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UNITED STATES v. SHELBY IRON COMPANY

decided: April 11, 1927.

UNITED STATES
v.
SHELBY IRON COMPANY



APPEAL FROM THE CIRCUIT COURT OF APPEALS FOR THE FIFTH CIRCUIT.

Taft, Holmes, Van Devanter, McReynolds, Brandeis, Sutherland, Butler, Sanford, Stone

Author: Taft

[ 273 U.S. Page 572]

 MR. CHIEF JUSTICE TAFT delivered the opinion of the Court.

This is a controversy over priority of equities in fifteen acres of land in Alabama, with a wood distillation plant thereon, between the United States and the Shelby Iron Company of New Jersey. The case involves the construction of a contract between the United States and the Shelby Company, on the one hand, and of a contract between the latter and the Shelby Iron Company of New Jersey, on the other. The first was for the construction and operation of the plant on the land to be conveyed by the Chemical Company to the Government, with money to be furnished by the latter, for the production of acetate of lime and methyl alcohol for use in the War. The second was entered into between the Chemical Company and the Shelby Iron Company of New Jersey in anticipation of the first. The Iron Company agreed to

[ 273 U.S. Page 573]

     convey to the Chemical Company the needed land, which was near the works of the Iron Company, and to furnish hard wood, water, workmen's houses and power necessary in the operation of the plant. The benefit which the Iron Company was to derive from the arrangement was the cheapness of cost of the charcoal to be made by the Chemical Company as a by-product of the process of distillation, and to be sold at a fixed price to the Iron Company, for use in its blast furnaces situated in a large tract of timber land, of which the Iron Company was the owner, and of which the fifteen acres here in question was a part.

The Chemical Company executed a warranty deed of the fifteen acres, to the Government, in intended compliance with its contract; but the Iron Company had failed to convey the land to the Chemical Company as agreed by it. A deed was actually executed to the Chemical Company by an Alabama Company of the same name, instead of the New Jersey Company that owned the land. The Alabama Company, a former owner of the land, was then an inactive company, the stock of which was owned by the New Jersey Company, and the directors in the two companies were the same. So the Government's legal title failed for misdescription of the grantor.

This suit was a bill in equity to quiet title in the United States against the two companies, the Alabama Company and the New Jersey Company. The New Jersey Company, relying on the misdescription, answered and denied the title of the United States. Thereupon, the Government amended its bill and asked that the deed be reformed. Then the New Jersey Company, which we shall hereafter call the Iron Company, answered by a recital of facts which, it claimed, showed that it had an equity in the fifteen acres of land stronger in right than that of the United States. This constitutes the issue in this case, for the mistake and misdescription are admitted and the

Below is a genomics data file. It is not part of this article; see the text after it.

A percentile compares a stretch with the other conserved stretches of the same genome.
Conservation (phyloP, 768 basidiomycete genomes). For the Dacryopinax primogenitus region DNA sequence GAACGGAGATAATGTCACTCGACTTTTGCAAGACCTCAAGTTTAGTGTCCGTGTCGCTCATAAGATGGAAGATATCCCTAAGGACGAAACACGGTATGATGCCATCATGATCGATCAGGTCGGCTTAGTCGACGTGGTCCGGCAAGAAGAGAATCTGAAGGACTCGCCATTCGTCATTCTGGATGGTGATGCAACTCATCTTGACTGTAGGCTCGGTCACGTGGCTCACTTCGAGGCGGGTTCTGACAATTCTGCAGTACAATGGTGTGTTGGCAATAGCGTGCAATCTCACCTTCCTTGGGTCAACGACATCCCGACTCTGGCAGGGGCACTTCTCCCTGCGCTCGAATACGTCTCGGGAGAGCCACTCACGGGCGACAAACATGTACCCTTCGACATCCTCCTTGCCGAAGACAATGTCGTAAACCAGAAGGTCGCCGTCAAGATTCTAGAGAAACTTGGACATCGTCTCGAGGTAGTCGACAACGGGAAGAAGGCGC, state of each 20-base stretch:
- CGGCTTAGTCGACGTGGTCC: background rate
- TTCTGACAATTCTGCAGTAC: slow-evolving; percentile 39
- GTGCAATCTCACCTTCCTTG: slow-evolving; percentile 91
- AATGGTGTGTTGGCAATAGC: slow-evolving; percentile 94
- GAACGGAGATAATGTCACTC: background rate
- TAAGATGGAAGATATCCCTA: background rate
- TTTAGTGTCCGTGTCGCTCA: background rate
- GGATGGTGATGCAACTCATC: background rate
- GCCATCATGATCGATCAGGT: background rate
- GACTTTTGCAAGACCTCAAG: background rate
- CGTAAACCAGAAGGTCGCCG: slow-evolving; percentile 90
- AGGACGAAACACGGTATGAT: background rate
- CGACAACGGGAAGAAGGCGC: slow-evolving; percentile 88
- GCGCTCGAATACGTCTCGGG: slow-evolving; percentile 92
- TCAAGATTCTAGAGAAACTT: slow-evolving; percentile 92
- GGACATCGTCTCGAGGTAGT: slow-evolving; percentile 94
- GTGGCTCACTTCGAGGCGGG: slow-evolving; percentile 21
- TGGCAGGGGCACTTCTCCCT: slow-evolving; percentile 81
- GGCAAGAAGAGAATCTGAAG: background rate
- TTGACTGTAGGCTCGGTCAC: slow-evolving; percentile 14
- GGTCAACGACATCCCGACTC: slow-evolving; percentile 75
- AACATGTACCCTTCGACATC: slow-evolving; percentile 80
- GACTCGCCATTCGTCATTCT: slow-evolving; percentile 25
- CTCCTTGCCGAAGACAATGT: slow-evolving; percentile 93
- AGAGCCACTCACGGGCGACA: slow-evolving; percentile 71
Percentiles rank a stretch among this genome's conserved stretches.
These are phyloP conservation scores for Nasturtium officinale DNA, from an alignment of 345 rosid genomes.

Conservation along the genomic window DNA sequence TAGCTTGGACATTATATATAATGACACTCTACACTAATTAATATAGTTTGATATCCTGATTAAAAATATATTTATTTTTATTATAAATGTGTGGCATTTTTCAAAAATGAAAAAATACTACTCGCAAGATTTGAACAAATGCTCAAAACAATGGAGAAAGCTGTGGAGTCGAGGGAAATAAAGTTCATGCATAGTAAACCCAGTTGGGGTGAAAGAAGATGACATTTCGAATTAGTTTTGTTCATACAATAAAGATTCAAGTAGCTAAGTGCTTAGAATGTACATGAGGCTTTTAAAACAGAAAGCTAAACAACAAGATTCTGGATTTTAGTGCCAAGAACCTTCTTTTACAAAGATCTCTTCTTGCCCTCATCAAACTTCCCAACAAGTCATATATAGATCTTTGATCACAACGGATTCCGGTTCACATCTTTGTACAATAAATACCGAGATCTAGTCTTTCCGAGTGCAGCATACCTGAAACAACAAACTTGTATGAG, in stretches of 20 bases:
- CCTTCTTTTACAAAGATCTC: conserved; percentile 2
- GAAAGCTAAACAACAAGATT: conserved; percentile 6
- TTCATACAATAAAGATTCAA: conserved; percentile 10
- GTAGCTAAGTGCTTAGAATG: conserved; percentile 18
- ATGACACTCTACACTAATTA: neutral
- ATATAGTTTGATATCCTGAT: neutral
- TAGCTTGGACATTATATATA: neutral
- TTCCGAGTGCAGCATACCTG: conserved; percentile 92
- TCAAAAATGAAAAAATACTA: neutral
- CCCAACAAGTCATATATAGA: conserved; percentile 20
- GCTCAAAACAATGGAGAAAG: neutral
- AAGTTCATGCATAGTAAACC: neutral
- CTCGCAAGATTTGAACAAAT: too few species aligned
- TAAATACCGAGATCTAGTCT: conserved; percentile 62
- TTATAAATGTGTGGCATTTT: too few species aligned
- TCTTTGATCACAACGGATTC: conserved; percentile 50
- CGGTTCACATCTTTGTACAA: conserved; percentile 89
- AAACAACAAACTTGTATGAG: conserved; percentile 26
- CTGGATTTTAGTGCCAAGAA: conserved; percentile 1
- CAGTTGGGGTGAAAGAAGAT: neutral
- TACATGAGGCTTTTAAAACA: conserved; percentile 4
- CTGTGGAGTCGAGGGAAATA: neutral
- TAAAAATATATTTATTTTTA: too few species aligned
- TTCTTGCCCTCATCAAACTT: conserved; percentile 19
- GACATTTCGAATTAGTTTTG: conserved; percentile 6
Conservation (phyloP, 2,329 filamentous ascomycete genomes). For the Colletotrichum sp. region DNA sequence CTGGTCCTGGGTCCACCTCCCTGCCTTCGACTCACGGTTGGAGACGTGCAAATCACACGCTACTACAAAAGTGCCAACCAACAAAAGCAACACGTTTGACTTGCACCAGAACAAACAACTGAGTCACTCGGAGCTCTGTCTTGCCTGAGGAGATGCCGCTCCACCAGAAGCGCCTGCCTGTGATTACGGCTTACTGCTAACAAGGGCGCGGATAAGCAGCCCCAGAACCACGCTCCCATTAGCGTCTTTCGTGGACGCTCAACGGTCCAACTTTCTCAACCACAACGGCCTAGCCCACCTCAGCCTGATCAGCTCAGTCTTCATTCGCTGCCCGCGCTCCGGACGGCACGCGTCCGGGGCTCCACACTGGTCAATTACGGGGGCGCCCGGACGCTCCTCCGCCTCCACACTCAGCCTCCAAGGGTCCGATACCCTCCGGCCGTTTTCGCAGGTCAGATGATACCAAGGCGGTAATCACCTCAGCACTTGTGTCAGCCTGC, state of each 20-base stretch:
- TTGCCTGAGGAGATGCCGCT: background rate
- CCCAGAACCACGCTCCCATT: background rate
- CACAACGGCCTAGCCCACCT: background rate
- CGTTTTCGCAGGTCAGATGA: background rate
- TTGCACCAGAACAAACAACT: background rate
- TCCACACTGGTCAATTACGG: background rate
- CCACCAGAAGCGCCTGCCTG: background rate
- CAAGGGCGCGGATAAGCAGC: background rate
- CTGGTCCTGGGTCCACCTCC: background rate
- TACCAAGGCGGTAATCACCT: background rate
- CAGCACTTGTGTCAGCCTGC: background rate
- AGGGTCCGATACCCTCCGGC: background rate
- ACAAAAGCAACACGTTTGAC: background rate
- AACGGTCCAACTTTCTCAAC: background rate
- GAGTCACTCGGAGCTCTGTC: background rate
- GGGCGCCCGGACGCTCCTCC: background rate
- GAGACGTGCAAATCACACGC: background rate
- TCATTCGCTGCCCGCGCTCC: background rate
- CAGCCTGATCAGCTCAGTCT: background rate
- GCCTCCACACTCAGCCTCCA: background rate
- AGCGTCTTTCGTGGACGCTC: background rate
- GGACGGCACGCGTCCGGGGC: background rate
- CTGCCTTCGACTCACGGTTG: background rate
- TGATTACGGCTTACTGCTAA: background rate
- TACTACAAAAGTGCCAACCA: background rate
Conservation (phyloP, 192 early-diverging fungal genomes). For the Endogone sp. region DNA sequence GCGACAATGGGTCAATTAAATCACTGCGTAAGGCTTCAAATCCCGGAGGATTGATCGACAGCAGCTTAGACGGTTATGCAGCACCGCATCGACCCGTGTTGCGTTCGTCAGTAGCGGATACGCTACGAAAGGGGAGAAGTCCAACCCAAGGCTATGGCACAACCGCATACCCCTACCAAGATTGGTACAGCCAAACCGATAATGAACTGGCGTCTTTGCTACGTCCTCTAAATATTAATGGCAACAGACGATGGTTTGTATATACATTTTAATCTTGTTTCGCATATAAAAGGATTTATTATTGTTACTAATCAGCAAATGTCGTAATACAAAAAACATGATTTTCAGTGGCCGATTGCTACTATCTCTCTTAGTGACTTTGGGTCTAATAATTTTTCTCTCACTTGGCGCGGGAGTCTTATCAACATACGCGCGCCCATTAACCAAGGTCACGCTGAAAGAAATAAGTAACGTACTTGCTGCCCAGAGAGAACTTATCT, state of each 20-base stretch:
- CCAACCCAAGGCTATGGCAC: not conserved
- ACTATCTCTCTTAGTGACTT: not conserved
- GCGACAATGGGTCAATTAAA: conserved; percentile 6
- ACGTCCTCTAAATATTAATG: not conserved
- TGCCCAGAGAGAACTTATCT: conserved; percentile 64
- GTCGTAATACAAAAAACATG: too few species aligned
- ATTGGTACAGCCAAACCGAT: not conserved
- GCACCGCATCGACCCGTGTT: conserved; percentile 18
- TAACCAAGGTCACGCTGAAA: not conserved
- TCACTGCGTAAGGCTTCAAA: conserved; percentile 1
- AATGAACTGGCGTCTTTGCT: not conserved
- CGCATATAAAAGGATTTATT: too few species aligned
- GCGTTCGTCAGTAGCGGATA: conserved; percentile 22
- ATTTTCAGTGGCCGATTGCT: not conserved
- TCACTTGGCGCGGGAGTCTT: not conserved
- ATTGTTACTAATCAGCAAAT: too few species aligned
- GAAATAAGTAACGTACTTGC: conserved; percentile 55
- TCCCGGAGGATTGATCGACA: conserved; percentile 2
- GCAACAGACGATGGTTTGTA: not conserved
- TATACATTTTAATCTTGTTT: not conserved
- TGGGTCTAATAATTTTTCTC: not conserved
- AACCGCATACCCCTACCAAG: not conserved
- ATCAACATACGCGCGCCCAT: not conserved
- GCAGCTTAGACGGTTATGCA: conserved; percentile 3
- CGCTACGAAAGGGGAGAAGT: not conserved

[ 273 U.S. Page 574]

     right of the United States to reformation of the deed is conceded, but for this claim.

The contract between the Iron Company and the Chemical Company was made April 8, 1918, and provided that the Iron Company should by warranty deed, free of all liens and encumbrances, for a nominal consideration, provide sufficient ground on which to build the plant of the Chemical Company. In a subsequent clause, it says: "Inasmuch as the United States Government will be financially interested in the construction of the Chemical Company's plant, it is expressly agreed that said real estate may be deeded to and vested in the United States Government during the period of a contract made between the Chemical Company and the United States Government, said contract to extend for the duration of the war." And further: "It is understood that the Chemical Company is about to construct its plant under a contract with the United States Government, by the terms of which the Chemical Company is to become the owner of the land, buildings, equipment and improvements, if an enabling statute to that effect shall be passed by the Congress of the United States. Therefore, it is distinctly agreed that the foregoing provision as to reconveyance of the lands is subject to the obtaining of the title to said lands by the Chemical Company from the United States Government."

By the eighth paragraph, it was provided that the contract should last until April 1, 1933, with the right of the Iron Company to extend it further for five years upon notice to the Chemical Company; and that at the end of the contract, or its renewal, the Chemical Company should reconvey to the Iron Company all of the lands conveyed to it by the Iron Company, without cost to it, free and clear of any encumbrances or liens whatsoever, or, if there were any mortgages on the same not yet due, the Chemical Company should pay over to the Iron Company the amount thereof, or the amount of any bonds outstanding

[ 273 U.S. Page 575]

     thereunder, with any accrued interest thereon, and should, if the Iron Company so elected, sell to it all the improvements, equipment and other personal property placed on the lands by the Chemical Company.

Thereafter, on April 23, 1918, the government contract with the Chemical Company was made. It was estimated that the plant would cost over $400,000, which the United States agreed to advance and reimburse itself by deductions from payments to be made from the sale by the Chemical ...


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